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Sovietwave (also spelled Soviet wave[1] or Soviet-wave[2]) is a subgenre of synthwave music which originates from a number of post-Soviet states, primarily Russia. It is characterized by themes associated with the Soviet Union and is part of the phenomenon of nostalgia for the Soviet Union.[1]

History of the genre[edit]

The first attempts to bring Soviet nostalgia to modern music began in the 2000s, when trance music was at the peak of its popularity. Trance music duo PPK used the melodies of Soviet electronic music as the basis of their compositions. "Electrosound nostalgia" appeared in the mid-2010s, which is when the genre started to become more well defined.[3] The main inspirations for composers of Sovietwave are often the emotions and collective cultural memories associated with the Soviet Union during the 1980s.[4] Lyudmila Shevchenko, a scholar from the Jan Kochanowski University notes that the genre is one of the manifestations of the “nostalgic myth”, a “vivid, sensual and lively” mythical image based on the recent past.[5] Sovietwave became popular in most post-Soviet countries in the second half of the 2010s.[6] It is related to the global proliferation of the synthwave genre, and nostalgia for 1980s Soviet culture within previous Soviet-bloc states.[7]


Sovietwave is based on modern electronic music trends such as lo-fi, ambient and synth-pop, as well as the electronic music of the late Soviet Union.[8] Despite Sovietwave's widespread use of sampling from radio programs and speeches, the genre is not overtly political.[8] Sovietwave music is characterized by an emphasis on the cultural, political and scientific aspects of USSR citizen life,[6][9] with excerpts from educational films and speeches by Soviet statesmen being used primarily to create a nostalgic experience for the listener.[6] Sovietwave usually reflects dreams about space and progress which disappeared with the USSR, together with positive childhood reminiscences and utopic, philanthropic hopes.[6][9]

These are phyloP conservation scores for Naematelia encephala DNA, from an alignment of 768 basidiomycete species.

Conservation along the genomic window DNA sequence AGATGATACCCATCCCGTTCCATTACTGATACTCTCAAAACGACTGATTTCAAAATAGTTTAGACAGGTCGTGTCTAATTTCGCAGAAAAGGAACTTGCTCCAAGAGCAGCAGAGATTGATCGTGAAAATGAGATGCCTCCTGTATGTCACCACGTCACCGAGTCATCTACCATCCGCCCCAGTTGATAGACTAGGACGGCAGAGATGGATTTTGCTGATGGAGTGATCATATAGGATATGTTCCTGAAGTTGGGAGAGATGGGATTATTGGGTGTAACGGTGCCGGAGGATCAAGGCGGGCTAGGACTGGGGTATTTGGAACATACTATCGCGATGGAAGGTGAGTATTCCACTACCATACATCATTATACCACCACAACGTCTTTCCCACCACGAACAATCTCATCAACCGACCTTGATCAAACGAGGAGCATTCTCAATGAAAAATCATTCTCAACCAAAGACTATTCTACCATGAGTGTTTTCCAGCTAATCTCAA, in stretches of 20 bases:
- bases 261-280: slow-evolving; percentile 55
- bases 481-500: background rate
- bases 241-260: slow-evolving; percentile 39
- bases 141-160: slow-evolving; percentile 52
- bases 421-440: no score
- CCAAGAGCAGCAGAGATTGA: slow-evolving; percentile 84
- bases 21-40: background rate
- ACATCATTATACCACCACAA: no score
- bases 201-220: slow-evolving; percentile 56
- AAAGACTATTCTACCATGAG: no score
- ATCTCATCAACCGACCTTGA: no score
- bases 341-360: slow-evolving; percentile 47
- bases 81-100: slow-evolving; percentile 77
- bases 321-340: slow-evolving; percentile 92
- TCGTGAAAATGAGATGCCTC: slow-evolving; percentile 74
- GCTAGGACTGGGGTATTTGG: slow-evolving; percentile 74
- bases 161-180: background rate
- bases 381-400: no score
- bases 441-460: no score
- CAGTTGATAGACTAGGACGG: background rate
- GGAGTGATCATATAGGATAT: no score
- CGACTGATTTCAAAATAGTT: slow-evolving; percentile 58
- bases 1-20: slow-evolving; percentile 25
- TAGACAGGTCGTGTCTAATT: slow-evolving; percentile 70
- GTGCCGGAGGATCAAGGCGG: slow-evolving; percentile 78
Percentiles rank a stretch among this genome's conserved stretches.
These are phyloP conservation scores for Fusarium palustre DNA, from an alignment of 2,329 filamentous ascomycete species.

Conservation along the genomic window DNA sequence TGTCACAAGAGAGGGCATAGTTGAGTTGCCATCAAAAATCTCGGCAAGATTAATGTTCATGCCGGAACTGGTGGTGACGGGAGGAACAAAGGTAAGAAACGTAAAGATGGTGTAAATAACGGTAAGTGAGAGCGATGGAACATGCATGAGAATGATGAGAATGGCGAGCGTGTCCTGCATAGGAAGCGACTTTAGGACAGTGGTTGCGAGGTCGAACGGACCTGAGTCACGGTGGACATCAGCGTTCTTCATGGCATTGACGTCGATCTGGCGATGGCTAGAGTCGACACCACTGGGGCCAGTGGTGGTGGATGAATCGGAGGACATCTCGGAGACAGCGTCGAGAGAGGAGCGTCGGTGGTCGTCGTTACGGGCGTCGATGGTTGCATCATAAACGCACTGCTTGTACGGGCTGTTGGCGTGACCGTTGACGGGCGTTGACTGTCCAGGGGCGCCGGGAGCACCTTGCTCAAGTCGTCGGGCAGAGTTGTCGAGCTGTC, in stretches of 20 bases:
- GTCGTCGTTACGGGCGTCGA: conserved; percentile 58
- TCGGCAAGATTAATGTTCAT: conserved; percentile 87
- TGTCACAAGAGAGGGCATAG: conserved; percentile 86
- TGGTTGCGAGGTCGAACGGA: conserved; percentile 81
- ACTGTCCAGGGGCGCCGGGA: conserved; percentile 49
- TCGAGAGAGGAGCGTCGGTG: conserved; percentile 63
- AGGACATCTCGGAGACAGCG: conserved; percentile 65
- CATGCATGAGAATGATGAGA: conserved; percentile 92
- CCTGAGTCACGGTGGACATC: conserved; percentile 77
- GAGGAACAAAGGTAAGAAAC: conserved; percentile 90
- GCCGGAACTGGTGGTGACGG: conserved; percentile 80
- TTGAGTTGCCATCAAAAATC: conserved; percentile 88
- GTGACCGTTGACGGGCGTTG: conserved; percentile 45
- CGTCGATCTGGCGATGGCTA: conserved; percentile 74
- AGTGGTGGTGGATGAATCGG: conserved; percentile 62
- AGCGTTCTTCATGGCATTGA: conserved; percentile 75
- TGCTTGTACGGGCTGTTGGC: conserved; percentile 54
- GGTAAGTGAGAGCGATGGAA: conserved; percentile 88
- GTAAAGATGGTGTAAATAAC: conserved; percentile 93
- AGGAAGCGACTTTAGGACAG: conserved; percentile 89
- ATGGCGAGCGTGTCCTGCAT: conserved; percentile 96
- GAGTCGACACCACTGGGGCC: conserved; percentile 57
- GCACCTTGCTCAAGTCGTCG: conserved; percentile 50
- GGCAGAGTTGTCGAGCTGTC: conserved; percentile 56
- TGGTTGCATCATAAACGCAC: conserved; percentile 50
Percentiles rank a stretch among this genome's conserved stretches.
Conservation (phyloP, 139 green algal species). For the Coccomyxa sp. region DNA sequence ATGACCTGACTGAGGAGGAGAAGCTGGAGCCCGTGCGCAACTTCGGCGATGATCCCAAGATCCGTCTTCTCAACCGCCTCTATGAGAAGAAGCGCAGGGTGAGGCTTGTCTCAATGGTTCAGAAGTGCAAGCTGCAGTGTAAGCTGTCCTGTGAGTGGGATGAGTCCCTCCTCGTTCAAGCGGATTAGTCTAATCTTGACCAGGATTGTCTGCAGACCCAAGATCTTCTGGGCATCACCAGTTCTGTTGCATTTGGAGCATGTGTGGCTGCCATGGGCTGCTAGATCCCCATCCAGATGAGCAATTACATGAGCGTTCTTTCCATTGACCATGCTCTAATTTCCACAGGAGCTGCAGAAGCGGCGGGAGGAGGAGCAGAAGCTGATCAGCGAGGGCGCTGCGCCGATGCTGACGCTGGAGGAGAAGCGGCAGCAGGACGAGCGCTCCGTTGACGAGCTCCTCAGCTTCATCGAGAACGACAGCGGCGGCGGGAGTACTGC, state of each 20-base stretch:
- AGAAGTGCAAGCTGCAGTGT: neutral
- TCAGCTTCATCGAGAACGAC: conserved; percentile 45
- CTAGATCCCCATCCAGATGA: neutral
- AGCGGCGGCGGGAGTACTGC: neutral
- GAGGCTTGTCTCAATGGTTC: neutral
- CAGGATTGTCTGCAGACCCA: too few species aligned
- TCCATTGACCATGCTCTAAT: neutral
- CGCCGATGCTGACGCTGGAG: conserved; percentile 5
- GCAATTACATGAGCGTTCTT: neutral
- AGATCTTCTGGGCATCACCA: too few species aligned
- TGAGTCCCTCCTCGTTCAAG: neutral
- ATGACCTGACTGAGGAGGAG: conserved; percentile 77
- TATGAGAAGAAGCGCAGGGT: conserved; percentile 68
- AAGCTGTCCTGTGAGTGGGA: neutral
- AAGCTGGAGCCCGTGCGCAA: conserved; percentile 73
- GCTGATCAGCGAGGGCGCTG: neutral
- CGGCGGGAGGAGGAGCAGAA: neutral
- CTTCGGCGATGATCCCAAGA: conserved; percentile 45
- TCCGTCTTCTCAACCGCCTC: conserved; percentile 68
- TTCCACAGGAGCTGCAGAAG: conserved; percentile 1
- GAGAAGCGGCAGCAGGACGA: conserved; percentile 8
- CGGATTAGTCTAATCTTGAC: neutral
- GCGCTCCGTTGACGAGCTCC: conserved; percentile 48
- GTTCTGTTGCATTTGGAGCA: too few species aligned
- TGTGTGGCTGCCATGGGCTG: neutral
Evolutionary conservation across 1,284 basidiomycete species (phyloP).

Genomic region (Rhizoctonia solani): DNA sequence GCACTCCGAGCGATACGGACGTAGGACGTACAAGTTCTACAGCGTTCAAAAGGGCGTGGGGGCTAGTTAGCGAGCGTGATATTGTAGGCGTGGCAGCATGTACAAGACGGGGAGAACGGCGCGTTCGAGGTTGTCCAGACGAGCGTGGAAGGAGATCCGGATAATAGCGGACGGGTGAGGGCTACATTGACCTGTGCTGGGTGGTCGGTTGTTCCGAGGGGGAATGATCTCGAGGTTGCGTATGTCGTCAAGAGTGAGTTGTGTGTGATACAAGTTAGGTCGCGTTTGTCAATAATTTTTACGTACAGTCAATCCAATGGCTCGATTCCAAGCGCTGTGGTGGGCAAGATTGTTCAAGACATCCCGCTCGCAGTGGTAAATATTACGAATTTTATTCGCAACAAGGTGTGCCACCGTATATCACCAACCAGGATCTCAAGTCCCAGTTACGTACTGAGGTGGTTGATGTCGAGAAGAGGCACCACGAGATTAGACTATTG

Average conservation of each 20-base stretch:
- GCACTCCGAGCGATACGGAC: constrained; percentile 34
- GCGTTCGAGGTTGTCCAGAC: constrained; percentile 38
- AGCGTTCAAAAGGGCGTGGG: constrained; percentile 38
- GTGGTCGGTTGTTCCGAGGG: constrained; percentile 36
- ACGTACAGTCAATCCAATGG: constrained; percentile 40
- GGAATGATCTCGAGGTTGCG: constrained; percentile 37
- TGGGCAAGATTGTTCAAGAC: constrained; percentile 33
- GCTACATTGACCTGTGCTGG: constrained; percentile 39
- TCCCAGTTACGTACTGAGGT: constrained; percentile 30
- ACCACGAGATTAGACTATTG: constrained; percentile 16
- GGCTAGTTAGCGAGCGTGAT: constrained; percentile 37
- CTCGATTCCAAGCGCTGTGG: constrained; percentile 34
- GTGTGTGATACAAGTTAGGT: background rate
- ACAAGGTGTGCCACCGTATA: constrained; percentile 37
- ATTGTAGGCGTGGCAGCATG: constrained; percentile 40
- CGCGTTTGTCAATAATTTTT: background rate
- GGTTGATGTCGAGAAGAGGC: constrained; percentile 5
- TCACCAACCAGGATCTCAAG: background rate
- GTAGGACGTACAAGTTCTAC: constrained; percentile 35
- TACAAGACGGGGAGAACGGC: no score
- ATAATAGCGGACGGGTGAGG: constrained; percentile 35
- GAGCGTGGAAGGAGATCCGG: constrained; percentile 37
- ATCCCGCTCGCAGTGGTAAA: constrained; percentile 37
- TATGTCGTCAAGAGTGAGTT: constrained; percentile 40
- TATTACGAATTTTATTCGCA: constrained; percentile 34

The genre is influenced by the music of old Soviet films and cartoons, such as The Mystery of the Third Planet, Guest from the Future, The Adventures of the Elektronic, Courier, Leopold the Cat, Moscow-Cassiopeia, Office Romance, One Hundred Days After Childhood, Three from Prostokvashino, comedies of Leonid Gaidai, old episodes of Yeralash, and others. Common influences of the genre are soviet composers Eduard Artemyev, Aleksandr Zatsepin and music groups Zodiac,[8] Alliance,[9] Bioconstructor, Mayak, Forum, and New Collection. However, the genre is also influenced by the work of western artists popular in the USSR, such as Depeche Mode, Digital Emotion, Modern Talking.[7]


  1. ^ a b "Russia's musical new wave embraces Soviet chic: Nostalgic young musicians seek connection to culture of the past", The Guardian
  2. ^ "MUSTELIDE - "В Mustelide мне безумно нравится быть одной" - Звуки.Ру". Retrieved 2019-10-28.
  3. ^ "SOVIETWAVE - interview by Peek-A-Boo magazine". Retrieved 2019-10-28.
  4. ^ A Guide to Sovietwave: Six Artists to Know|Bandcamp Daily
  5. ^ Szewczenko, Ludmiła (2019-08-08). "Ностальгия в системе базовых оппозиций "добро" и "зло" в автодокументальных произведениях Людмилы Улицкой "Детство 45–53: а завтра будет счастье" и Светланы Алексиевич "Время секонд хэнд"". Studia Rossica Posnaniensia (in Russian). 44 (44 t1): 53–62. doi:10.14746/strp.2019.44.1.6. ISSN 0081-6884. S2CID 212909669.
  6. ^ a b c d REVIVAL OF SOVIET ELECTRO // «Boombarash» magazine № 7/2015 Интервью с группой «Артек Электроника»
  7. ^ a b Краснощеков, Владимир Александрович (2017-09-22). "Евродиско в России: из мейнстрима в андеграунд". Обсерватория культуры (in Russian). Retrieved 2019-11-10.
  8. ^ a b c Ridus. RU. Andrey Krasnoshchekov: Electrosound nostalgia. In Russian
  9. ^ a b c Yandex.Zen. Musical hearse: SovietWave - Nostalgia in every note. In Russian

See also[edit]

External links[edit]